Capitalization and switching scripts

elroy

Moderator: EHL, Arabic, Hebrew, German(-Spanish)
US English, Palestinian Arabic bilingual
Some scripts (such as Latin, Cyrillic, and Greek) have capital letters, while others (such as Arabic, Hebrew, and Hangul) do not. In languages with capital letters, there are rules as to when words must be capitalized. In English, names of months are capitalized, while in French they are not. In German, all nouns are capitalized, while in most languages with capitalization nouns are only capitalized in a limited number of cases. Since many languages of the world have writing systems with no capitalization, it's clear that capitalization is not essential for a functional writing system, and one can easily imagine English, for example, being written with no capital letters, and this already happens in text messaging and other informal means of written communication. My questions are about what happens when a language switches from a script with no capitalization to one with capitalization.
  1. Has there ever been a language that switched scripts in this way but only borrowed the lower-case letters? I don't know of any.
  2. When a language does adopt capitalization in this situation (as most, if not all, seem to), how does it decide what its capitalization rules are? An example would be Turkish, which switched from the Arabic script to the Latin script. Does anyone know how capitalization rules were decided for Turkish when the switch happened? What about other languages that underwent this kind of switch?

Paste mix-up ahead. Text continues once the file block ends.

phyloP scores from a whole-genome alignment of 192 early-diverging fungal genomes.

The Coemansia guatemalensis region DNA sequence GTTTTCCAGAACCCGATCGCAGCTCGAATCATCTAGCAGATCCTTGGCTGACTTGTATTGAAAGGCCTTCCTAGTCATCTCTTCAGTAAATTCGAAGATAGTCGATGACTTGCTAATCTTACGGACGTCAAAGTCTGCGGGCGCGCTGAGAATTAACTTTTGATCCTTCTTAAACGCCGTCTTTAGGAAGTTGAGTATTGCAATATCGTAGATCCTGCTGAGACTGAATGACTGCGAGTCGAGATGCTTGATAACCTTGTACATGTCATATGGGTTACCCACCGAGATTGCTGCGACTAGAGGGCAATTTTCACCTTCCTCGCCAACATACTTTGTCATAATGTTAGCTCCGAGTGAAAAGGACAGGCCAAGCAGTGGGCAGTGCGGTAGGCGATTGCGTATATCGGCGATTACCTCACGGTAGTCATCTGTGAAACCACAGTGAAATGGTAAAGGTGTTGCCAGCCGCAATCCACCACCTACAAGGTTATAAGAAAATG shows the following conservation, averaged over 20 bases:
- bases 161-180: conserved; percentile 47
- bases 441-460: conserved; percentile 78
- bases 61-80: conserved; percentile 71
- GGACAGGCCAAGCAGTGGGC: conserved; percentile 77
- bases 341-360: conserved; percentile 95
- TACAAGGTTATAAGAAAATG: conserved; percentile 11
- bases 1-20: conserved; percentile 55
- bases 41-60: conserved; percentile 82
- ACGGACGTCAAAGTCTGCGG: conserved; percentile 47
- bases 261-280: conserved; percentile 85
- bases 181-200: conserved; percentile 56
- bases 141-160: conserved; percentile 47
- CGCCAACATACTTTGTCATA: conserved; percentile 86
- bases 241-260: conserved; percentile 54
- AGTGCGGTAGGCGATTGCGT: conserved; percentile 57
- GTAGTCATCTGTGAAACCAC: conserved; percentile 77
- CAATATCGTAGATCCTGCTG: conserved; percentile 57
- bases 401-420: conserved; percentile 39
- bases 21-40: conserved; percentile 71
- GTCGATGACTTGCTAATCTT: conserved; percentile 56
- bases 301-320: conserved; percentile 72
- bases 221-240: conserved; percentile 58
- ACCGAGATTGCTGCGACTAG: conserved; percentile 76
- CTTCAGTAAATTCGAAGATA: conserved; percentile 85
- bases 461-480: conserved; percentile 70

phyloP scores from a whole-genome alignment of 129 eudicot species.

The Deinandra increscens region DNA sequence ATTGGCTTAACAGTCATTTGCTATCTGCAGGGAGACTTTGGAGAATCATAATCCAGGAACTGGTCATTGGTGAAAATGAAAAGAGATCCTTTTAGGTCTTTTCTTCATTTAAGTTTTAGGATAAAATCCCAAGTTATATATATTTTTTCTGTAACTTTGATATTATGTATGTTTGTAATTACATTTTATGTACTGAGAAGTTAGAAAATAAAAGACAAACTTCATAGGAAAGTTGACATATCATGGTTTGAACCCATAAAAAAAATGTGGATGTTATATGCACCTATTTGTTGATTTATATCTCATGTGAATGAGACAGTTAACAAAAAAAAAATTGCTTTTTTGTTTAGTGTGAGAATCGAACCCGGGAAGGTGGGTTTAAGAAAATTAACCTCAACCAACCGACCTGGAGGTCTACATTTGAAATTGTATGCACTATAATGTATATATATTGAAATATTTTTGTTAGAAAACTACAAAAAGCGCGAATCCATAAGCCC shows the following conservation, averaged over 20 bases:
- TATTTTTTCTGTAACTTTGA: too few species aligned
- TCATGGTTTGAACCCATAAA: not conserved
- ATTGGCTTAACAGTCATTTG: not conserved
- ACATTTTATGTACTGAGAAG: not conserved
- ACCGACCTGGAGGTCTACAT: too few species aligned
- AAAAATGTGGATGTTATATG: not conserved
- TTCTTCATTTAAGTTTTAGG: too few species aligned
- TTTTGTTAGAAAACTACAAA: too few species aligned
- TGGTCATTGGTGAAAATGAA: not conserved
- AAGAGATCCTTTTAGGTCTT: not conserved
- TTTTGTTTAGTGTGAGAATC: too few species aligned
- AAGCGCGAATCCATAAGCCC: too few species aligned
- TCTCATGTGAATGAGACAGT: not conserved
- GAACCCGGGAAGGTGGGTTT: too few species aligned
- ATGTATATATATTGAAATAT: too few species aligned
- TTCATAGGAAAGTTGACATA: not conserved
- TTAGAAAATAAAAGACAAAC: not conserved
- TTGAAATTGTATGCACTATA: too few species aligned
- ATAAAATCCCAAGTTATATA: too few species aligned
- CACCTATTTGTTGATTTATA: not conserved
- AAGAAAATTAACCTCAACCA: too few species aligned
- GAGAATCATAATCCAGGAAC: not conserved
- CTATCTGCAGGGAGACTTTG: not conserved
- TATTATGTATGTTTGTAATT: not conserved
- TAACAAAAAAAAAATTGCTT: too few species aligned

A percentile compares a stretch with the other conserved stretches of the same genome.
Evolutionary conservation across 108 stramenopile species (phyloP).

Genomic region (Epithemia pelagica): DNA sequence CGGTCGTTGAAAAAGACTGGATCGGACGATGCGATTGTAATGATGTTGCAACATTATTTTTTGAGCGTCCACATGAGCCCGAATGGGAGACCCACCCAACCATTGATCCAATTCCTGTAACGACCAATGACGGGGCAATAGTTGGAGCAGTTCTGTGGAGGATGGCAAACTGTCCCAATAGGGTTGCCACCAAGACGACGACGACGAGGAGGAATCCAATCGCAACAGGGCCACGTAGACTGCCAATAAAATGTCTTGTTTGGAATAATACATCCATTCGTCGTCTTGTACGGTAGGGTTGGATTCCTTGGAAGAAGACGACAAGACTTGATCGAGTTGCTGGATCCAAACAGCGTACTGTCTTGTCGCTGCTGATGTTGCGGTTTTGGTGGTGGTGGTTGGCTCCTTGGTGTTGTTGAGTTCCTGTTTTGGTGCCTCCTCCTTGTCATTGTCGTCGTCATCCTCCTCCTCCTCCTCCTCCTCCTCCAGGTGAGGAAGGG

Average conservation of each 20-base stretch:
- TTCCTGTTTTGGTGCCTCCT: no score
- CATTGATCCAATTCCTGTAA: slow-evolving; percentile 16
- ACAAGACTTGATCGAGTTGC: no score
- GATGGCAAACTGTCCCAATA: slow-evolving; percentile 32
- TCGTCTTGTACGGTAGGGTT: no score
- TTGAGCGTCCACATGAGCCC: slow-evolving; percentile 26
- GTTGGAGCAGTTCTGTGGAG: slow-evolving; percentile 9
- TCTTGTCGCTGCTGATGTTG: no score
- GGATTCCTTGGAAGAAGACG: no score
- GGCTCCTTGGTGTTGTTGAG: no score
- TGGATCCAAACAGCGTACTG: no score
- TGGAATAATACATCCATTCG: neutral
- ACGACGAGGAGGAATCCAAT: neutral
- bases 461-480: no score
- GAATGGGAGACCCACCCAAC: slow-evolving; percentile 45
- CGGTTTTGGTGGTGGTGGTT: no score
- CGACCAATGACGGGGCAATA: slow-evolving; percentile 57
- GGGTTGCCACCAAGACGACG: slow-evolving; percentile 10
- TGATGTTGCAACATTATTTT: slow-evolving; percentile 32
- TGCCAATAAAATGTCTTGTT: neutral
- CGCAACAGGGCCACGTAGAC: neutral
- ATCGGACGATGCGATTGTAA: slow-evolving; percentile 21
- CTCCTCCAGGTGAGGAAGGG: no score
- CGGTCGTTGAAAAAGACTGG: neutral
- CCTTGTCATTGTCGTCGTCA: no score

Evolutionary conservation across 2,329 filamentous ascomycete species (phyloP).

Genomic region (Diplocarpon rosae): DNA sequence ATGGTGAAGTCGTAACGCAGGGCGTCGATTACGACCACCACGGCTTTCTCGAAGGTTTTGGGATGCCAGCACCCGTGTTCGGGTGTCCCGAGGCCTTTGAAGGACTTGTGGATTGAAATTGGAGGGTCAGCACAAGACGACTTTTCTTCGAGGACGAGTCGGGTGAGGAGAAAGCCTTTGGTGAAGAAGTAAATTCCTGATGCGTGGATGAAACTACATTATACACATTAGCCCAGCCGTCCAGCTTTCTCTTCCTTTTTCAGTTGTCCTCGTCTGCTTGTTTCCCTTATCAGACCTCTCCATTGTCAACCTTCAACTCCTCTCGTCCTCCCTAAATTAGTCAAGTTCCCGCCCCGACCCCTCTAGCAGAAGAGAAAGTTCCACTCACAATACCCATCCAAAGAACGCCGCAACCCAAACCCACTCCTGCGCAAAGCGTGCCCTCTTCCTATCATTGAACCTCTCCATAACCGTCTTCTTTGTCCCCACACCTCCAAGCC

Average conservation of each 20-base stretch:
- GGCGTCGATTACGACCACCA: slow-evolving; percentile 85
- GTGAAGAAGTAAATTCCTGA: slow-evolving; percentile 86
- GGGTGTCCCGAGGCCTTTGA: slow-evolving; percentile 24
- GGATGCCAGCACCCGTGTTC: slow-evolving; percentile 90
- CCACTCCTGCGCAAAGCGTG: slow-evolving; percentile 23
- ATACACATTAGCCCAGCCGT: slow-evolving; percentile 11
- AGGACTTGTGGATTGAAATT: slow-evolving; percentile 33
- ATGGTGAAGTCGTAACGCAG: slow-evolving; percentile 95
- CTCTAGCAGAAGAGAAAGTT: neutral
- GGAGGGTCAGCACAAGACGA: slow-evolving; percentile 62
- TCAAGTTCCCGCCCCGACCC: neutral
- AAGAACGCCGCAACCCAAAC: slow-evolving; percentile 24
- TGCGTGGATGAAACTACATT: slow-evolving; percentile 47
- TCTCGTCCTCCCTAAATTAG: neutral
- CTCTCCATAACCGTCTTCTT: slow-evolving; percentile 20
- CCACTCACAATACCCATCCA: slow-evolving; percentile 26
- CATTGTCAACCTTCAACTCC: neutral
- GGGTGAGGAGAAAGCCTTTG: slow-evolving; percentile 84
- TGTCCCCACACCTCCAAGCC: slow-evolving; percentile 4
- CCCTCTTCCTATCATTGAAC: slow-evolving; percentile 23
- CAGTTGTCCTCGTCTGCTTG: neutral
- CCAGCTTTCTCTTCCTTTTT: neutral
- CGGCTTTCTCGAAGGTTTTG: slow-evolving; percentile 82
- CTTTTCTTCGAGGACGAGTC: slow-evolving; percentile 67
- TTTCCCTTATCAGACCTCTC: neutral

• Awwal12

    Senior Member
    Russian
    Does anyone know how capitalization rules were decided for Turkish when the switch happened?
    I'd guess that they based those on the French rules.
    In fact, all scripts that have capitalization now didn't have it at some earlier point of their evolution (consider early Greek, Latin or Church Slavonic texts and inscriptions), and different orthographies often influenced each other in that regard.
    While Russian has been using capitalization for several centuries, its rules of capitalization were first codified only in 1885.
     

    Awwal12

    Senior Member
    Russian
    The names of the months are capitalized in Turkish. :D As are the names of languages, which are also not capitalized in French.
    Curious. That likely leaves us with English as the standard, as German is well known for capitalizing all its nouns (which is not the case in modern Turkish orthography).
     

    elroy

    Moderator: EHL, Arabic, Hebrew, German(-Spanish)
    US English, Palestinian Arabic bilingual
    German is well known for capitalizing all its nouns (which is not the case in modern Turkish orthography).
    I believe Luxembourgish, which used to be considered a German dialect, is the only modern language other than German that capitalizes all nouns.
     

    WadiH

    Senior Member
    Arabic
    For Turkish, probably the committee that developed the writing system modeled the capitalization on English or French and made modifications where it saw fit.
     

    Ben Jamin

    Senior Member
    Polish
    Some scripts (such as Latin, Cyrillic, and Greek) have capital letters, while others (such as Arabic, Hebrew, and Hangul) do not. In languages with capital letters, there are rules as to when words must be capitalized. In English, names of months are capitalized, while in French they are not. In German, all nouns are capitalized, while in most languages with capitalization nouns are only capitalized in a limited number of cases. Since many languages of the world have writing systems with no capitalization, it's clear that capitalization is not essential for a functional writing system, and one can easily imagine English, for example, being written with no capital letters, and this already happens in text messaging and other informal means of written communication. My questions are about what happens when a language switches from a script with no capitalization to one with capitalization.